Taxi Driver (1976)

You talkin’ to me: In this scene, most famous for its dialogue, the concentration of medium and medium close-up shots of Travis emphasise it is a sequence about the body. Again, it is established as a narrative aside: Travis is alone in his apartment. Travis begins by pacing and crossing his arms, the latter motion is an attempt to establish a defensive position. Then he begins to flick his gun out rhythmically. As he does so, the gun and the body’s movements become one – a symbol of his body at its prime: his body as war machine. He later turns his back slightly to the spectator signifying he is gaining control over the fictitious conversation. Travis establishes himself as choreographer of the scenario – when he turns away, he stops talking and the interaction ends. After a pause of motionless, Travis turns once more towards the camera flicking the knife with ease and thus establishing his violent intentions. He is a threat. He dominates. He is restoring patriarchal power to his body and to his country. The sequence illustrates the crisis of masculinity imposed by the Vietnam War and Travis’ attempt to restore order.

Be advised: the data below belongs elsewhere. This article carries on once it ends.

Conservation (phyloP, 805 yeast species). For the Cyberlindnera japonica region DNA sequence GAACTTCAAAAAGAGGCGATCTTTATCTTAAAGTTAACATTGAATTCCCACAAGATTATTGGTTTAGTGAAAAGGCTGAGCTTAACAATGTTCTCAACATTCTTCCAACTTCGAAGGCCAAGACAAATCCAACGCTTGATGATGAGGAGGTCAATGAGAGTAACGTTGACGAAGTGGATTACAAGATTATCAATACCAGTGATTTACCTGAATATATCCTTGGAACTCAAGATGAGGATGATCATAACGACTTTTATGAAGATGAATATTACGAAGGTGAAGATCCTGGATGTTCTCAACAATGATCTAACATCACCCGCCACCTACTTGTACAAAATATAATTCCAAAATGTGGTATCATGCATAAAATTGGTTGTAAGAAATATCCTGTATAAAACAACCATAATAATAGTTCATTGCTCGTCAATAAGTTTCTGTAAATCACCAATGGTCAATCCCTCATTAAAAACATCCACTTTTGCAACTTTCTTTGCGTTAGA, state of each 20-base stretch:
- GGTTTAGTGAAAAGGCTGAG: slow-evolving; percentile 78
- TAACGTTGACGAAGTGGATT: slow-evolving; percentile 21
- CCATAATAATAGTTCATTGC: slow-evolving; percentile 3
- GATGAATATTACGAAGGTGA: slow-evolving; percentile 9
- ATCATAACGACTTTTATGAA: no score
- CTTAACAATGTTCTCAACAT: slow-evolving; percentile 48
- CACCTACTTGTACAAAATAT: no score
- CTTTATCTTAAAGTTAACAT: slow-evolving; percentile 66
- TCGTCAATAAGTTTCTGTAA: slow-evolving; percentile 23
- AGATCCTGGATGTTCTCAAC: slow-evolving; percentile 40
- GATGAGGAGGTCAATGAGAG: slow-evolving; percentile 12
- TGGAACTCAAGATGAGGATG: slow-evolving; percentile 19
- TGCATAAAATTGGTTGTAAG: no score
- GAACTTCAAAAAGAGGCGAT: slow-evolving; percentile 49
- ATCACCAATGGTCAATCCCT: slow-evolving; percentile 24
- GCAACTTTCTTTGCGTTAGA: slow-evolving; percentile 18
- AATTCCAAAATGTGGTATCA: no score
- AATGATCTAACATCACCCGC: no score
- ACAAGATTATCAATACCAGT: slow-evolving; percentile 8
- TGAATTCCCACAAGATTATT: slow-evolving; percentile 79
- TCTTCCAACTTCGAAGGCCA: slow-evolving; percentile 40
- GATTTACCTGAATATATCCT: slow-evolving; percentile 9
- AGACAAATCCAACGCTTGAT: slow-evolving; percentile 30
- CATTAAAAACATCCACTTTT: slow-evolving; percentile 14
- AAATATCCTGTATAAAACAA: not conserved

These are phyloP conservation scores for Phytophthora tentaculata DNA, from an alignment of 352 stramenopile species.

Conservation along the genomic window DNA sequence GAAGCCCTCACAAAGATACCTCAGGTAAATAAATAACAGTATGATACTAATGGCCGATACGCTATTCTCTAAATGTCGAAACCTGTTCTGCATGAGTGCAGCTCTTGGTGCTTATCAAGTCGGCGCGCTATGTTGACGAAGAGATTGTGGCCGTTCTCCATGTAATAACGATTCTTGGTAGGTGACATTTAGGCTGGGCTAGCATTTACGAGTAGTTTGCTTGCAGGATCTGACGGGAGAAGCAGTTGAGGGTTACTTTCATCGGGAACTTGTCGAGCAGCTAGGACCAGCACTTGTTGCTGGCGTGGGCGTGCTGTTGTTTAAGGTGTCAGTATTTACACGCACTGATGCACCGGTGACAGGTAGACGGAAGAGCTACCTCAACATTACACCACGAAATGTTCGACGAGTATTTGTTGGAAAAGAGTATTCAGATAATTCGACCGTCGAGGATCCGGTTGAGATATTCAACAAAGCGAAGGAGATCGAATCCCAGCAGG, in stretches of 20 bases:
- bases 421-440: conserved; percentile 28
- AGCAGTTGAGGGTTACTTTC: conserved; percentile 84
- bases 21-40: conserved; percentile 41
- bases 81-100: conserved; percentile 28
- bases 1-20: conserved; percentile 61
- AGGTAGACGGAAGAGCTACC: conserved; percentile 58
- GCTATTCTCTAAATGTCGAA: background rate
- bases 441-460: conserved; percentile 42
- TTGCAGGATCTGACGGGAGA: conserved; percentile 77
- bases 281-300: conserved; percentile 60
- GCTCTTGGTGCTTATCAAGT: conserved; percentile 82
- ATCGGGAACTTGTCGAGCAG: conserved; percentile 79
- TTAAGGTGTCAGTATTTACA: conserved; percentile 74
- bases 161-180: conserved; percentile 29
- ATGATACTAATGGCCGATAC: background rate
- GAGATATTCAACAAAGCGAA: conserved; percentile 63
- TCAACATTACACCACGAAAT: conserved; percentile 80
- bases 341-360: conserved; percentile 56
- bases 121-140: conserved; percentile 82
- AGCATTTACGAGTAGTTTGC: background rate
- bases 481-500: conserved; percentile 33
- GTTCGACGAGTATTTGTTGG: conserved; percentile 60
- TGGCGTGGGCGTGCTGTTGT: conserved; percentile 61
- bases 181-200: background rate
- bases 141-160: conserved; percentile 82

These are just quick thoughts on a notion and not completely theorised as yet, but to think about a cinema of moments we must think through the body. Haptic moments are not confined to the avant-garde, the most mainstream narrative stories are interrupted by such moments which help us to reflect on the body and its social role.